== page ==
Premiering on June 23rd 2021, theater/film fusion project RIDE SHARE is set to run on Writer’s Theater website for a month long. As Writer’s Theater’s first film project, despite its incredible timely story, the immediate attention was paid to the cinematographer behind the project, Xin Tang, also known as Tannie Xin Tang. Tang designs and crafts a visual world that perfectly illustrates the Black ride share driver’s journey navigating through different passengers and their lives after being laid off due to pandemic crisis. From her cinematic imagery, RIDE SHARE has quickly drawn public’s attention especially in the theatric world. 

The Start of Everything

Born and raised in China, Tang grew up in a household full of architecture designers. She had never envisioned to be working in the entertainment industry. One thing she knows for sure is the fascination she has towards the storytelling aspect of everything she watched on screen. Tang’s first movie experience was actually a propaganda movie mandatory for 3rd graders at the time. “Mom…” the daughter screams. Camera cuts to a woman lighting herself on fire murmuring, “Xiaomei, mom is about to gain the ticket to heaven”. She smiles, with relief. Daughter continues to cry as many others are sitting in the same pit of fire “earning” their way to heaven. As the fire dies down, the camera shows the aftermath, black carbonized creatures. Xiaomei runs to where her mother was, yet she is no longer recognizable in a ruin of smoke and remains, only wailing is heard… fades to black. This was an actual scene in the movie. Tang was feeling traumatic after watching it. Little did she know, it was the power of storytelling.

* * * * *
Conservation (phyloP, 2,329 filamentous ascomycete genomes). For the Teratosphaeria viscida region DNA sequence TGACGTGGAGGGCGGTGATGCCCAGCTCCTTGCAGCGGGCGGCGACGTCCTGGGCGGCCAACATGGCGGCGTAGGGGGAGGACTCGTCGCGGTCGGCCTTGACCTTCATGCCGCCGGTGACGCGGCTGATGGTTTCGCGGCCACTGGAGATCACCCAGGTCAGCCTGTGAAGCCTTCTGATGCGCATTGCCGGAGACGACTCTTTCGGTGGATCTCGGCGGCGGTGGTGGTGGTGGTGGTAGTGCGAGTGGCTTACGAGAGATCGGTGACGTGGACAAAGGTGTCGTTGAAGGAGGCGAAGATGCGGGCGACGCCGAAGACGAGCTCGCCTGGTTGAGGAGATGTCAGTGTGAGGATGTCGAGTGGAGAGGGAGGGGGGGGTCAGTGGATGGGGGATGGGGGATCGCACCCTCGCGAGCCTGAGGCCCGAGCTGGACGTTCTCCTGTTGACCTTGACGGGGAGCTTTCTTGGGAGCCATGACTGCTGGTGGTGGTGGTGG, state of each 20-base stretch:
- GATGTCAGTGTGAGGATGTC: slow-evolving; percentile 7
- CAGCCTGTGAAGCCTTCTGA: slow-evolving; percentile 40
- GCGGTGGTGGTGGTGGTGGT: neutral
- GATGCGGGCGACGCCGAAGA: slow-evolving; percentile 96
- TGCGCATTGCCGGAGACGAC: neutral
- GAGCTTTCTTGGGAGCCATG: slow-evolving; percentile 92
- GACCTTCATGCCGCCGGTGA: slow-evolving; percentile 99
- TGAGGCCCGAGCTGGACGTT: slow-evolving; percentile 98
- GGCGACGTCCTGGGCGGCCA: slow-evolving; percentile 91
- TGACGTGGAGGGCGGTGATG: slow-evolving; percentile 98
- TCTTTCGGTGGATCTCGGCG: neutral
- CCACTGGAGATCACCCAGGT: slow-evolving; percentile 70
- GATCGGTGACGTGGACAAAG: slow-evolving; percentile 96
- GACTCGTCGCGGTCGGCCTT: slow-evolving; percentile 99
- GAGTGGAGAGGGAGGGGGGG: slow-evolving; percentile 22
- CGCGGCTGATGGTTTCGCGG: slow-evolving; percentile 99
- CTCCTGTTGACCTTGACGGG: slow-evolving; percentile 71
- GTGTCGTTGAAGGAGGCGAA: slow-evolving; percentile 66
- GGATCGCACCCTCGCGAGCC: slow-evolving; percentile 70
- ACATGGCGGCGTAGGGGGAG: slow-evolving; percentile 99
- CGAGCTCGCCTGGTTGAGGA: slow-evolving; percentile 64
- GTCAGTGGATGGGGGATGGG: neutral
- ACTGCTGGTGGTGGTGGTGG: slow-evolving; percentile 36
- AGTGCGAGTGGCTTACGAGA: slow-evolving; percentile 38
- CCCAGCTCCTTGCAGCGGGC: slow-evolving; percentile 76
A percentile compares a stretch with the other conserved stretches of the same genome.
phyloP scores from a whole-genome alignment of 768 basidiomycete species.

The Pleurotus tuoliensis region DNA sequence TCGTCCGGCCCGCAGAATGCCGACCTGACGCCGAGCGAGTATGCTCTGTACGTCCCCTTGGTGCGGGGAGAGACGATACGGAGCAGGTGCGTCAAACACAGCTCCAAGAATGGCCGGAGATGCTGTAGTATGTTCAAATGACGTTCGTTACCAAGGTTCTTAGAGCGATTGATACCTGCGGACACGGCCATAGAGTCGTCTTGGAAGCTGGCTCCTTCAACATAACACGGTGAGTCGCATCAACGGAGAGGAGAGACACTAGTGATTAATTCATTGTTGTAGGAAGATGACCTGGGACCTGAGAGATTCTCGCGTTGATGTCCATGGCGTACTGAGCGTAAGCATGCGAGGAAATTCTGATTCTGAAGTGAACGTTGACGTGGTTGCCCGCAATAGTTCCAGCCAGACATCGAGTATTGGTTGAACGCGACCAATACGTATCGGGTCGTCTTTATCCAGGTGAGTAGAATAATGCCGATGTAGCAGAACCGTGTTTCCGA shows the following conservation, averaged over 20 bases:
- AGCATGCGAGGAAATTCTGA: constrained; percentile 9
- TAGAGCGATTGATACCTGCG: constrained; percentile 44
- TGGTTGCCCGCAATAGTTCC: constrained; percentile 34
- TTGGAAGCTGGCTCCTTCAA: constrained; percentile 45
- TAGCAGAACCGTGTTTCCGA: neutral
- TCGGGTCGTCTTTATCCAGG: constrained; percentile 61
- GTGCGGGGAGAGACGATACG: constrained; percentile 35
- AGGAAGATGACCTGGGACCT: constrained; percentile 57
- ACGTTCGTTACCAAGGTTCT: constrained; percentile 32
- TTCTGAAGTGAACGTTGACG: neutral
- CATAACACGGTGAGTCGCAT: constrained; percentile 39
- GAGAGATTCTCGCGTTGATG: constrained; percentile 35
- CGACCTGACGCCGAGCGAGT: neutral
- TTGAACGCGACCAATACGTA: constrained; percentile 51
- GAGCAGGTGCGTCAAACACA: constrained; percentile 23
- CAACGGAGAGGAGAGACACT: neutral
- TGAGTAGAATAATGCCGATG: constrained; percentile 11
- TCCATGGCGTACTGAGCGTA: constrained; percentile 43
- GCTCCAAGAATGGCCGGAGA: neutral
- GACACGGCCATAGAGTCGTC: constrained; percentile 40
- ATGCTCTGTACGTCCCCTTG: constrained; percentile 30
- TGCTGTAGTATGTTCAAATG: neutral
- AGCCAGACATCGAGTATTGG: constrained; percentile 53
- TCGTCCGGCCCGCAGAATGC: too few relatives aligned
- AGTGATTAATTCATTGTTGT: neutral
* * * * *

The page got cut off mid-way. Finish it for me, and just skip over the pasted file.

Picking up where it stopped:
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Just as Tang was thinking about sadness being the only feeling she can get out of movies, she watched her second movie ever, House of Flying Daggers, directed by Zhang Yimou. In which, she tasted the ardent love, nerve wracking tactic-play and passionate choreography. Tang has come to realize that each film is a unique piece of existence providing a full emotional spectrum, impacting the audience in a subtle yet profound manner. She was captivated by the magic behind creating those images and visuals telling a powerful story. She has finally made the decision to pursue director of photography as her career goal as college comes to an end, in the hope of creating a powerful visual story to influence others as how she was affected by watching other filmmakers’ creation.

Lighting is key, identity issue is real

Tang officially started her career working as grip and electric in New York. As she believes, being able to paint the frame with light is key to becoming an amazing cinematographer. During her time working in the men-dominated lighting department, Tang always feels like she must “man up” to prove her eligibility working in this industry due to the lack of faces like her. It was truly a struggle of simply having others believe in her being a competent team member. Yet, she didn’t let that get in the way, instead persevering through whatever obstacles standing in the path. Ultimately, she is equipped with all the lighting knowledge enough for her to make the transition into becoming a cinematographer. 

Inspiration

Tang loves Steve Jobs’ speech where he talked about connecting dots in life. That is what she has been upholding in her cinematography. Events in life happen for a reason, they each are little dots. Once you look back at them, you can connect the dots together and see where they have led you, good or bad. And every dot sets up for who she is as a person with a unique life experience. Essentially, these past dots give her a voice—a tool of sensitivity to apply for approaching a story’s cinematography. It makes her confident and allows her to follow her heart when it comes to making creative decisions, rather than simply follow a set of made-up rules by others. Tang strives to continue telling distinctive stories with a sturdy technical proficiency, a personal sensitivity, and a collaborative spirit.